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A voice in Rama there was heard
Of all-surpassing woe,
With sorrow's overflow.
Who bitter woes have known Whose voice in Rama once was heard
With deep, lamenting groan.
Fear not the treacherous lion's teeth,
Thou little flock and few,
The fields of heaven to you.
Who faithfully pursue,
O little flock and few.
From every face the Father's hand
Shall wipe all tears away,
Shall work you harm for aye.
. And God Himself shall dry all tears
From face of them that weep.
0! quam beata civitas
Adstant nitentes fulgidis
O city, thou art blest indeed!
In which the Saviour came,
First martyrs have their name, 'Mid thousands of the cities thou
As least art ne'er addressed,
O city, thou art blest!
Around His throne in robes of white
A shining band is seen, Who in the Lamb's most precious blood
Have washed their vesture clean. And they who wept with ceaseless groans
For God's dear Fatherland, Rejoicing now with praises bright
Before Him shining stand.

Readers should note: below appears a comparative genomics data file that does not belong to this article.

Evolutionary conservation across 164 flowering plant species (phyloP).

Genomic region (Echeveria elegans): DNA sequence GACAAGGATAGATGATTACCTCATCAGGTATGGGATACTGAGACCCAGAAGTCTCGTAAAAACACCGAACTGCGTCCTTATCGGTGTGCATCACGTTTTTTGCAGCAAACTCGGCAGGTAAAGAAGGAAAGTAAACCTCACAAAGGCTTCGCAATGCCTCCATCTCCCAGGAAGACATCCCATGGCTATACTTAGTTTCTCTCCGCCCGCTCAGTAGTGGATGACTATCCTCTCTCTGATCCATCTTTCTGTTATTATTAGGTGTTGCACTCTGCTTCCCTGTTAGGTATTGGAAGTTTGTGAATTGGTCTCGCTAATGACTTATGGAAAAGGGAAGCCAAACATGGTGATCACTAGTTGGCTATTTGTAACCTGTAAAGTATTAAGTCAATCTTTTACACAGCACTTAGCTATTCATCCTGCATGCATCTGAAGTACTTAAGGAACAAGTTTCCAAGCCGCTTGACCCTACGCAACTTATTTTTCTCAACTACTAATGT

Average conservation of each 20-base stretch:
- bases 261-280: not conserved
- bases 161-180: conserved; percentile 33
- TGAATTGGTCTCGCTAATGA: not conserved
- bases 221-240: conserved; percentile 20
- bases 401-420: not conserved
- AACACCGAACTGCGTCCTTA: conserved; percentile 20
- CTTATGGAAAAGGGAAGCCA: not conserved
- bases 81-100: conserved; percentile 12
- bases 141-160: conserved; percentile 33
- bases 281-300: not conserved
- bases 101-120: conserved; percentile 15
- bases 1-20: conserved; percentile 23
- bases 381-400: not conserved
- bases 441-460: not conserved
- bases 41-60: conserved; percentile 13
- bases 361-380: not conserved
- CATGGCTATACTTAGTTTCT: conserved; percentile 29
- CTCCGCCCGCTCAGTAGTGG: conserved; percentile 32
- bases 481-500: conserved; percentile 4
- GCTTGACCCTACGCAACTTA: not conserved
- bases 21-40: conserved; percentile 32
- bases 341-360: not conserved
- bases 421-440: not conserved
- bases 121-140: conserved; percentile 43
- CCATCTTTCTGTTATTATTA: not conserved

Notker the Elder, called also Balbulus the Stammerer, was born about the year 850. He entered the monastery of St. Gall in Switzerland at an early age. There he cultivated the study of music, in which he excelled. He died in the year 912. He introduced the Sequence, after the Epistle in the service, to take the place of the prolonged final syllable of the Alleluia. The words of the Burial Office,“ In the midst of life we are in death,” are a translation of one of his sequences. The tradition is that he was watching some workmen one day as they were engaged in the construction of a bridge over a chasm near the monastery. One of the workmen fell and was killed. The meditation of Notker upon the event took the form expressed in the words which seem to have been intended to convey the idea of the peril in which all mankind are constantly living: Media vita in morte sumus. It is, properly speaking, a prose composition, although it readily lends itself to verse in the translation.